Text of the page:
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Why to use TypeScript in React development

Speed up your next React project with TypeScript.

React has been one of the most popular JavaScript frameworks in web development for a few years already. React applications are usually developed with just plain JavaScript. I did that, too, before I tried TypeScript. After developing with TypeScript for about 4 months, I now prefer TypeScript over plain JavaScript in any new React project.

TypeScript is a superset of JavaScript that compiles to plain JavaScript. It was published in October 2012 and is developed and maintained by Microsoft. TypeScript adds some useful features like static typing, interfaces, enums and generics to JavaScript. Because TypeScript is a superset of JavaScript, existing JavaScript programs also work as TypeScript programs.

Next I will explain what benefits you may expect when using TypeScript in React applications.


1. Catch problems earlier

Static typing in TypeScript helps catch possible type errors, missing parameters and props before execution. If a React component’s prop type is changed, for example from number to string, TypeScript compiler will inform about all objects that need updating. When using an IDE, such as Visual Studio Code, the compiler will report these errors as the code is typed.

Using TypeScript instead of JavaScript enables IDEs to provide a better environment for spotting common errors as the code is typed. TypeScript compiler gives detailed information about missing or invalid properties in React components.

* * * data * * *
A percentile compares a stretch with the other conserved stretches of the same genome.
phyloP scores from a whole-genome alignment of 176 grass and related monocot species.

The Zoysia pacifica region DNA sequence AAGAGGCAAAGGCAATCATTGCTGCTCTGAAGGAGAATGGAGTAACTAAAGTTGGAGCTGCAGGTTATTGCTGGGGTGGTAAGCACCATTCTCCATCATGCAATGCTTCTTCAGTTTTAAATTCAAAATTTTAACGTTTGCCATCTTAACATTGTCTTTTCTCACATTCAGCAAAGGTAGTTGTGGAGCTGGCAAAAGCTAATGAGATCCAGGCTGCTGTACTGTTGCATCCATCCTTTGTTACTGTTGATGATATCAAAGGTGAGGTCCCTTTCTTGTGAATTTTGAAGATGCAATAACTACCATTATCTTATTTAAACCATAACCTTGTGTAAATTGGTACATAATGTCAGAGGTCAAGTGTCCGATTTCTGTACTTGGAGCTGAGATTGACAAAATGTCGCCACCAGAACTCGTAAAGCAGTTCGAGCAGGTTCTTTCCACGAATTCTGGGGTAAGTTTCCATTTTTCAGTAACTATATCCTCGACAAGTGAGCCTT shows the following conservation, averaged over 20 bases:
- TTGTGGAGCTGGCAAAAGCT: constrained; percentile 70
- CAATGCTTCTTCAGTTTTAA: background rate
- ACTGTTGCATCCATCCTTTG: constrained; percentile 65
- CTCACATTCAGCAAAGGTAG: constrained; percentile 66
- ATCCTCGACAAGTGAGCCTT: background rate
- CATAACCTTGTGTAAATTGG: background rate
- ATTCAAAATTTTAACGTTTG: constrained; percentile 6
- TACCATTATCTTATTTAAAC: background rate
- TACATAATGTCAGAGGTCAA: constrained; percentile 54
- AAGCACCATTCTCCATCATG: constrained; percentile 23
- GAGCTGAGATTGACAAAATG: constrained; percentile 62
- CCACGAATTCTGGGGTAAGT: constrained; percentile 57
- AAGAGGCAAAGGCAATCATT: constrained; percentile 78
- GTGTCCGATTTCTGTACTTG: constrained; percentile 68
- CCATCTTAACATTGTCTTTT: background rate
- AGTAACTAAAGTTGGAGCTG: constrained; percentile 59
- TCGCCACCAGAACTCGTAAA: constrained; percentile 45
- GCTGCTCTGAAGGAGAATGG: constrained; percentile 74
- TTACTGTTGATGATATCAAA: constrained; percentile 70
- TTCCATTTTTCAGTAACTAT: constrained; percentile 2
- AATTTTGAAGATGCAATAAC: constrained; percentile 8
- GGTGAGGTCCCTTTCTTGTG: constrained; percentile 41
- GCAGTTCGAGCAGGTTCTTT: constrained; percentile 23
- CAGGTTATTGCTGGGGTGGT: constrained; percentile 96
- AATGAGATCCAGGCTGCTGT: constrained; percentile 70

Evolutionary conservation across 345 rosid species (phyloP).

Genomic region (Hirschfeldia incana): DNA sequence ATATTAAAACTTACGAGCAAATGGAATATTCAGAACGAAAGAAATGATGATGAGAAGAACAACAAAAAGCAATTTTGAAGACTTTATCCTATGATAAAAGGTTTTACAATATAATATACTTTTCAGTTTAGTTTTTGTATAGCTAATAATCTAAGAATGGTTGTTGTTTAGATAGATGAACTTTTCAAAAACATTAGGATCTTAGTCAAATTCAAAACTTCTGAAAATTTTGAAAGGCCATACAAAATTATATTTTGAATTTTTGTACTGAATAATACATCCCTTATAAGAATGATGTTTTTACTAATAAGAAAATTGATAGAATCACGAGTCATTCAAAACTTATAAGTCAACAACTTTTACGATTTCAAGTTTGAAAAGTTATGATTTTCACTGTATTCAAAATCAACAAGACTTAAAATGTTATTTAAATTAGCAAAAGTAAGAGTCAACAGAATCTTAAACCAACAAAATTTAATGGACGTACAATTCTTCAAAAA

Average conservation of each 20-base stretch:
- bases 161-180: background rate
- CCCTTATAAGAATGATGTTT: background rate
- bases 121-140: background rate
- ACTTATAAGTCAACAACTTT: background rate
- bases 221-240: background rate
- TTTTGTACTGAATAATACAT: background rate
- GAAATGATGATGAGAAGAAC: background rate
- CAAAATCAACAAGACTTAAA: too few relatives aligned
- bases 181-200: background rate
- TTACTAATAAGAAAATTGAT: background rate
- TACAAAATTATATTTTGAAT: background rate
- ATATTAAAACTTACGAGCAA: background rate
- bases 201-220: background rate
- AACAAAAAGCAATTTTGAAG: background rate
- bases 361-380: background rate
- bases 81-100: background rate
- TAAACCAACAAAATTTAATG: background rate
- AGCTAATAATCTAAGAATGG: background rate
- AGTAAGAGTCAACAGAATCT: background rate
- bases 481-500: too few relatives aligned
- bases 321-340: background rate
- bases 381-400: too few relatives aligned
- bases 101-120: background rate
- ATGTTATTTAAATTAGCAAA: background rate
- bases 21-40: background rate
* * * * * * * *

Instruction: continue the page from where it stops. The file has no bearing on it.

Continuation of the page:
2. Better IDE support

IDEs benefit a lot from TypeScript’s typed nature. When writing TypeScript with a good IDE, the IDE is able to provide better code suggestions, more specific information about symbols and function signatures, and so on. Personally, I use VSCode for TypeScript. With VSCode, you’ll get features like this:


  • Useful code snippets that are suggested as you type.
  • Auto imports: automatically find symbols and add imports for them as you type.
  • Hover information on TypeScript symbols to quickly see their type information and relevant documentation.
  • Information about the function signature when writing function calls.
  • Code suggestions. Also with React components; For example props and their types will be suggested as you type.
  • Refactoring helpers, such as function and constant extraction and renaming of symbols.


Many of these work with JavaScript too, but TypeScript provides additional type information when possible.

With a good IDE and TypeScript, the coding process can speed up a lot. It’s also easier for new developers to join the project when they know what types of parameters a function takes in or what props a React component requires without having to look at the function or the component.


3. More self-documenting code

With types, enums, interfaces, types for functions` parameters and their return types, etc. the code becomes more predictable and easier to understand for other developers. You can still write it like you would write normal JavaScript alongside TypeScript’s features. TypeScript has support for many modern JavaScript features, such as object destructuring and async/await.

With TypeScript, code becomes more self-documenting and more readable on its own. Just by looking at the “ProgressProps” interface, you can tell Progress component’s required props, optional props and their types.

4. Create-react-app supports it out of the box

With create-react-app, you can create React applications with minimal build configuration. TypeScript support was officially implemented in create-react-app version 2.1, and creating an app with TypeScript is now just as simple as running the npx create-react-app app-name command with a -–typescript -flag. TypeScript support in create-react-app is the main reason I switched to TypeScript.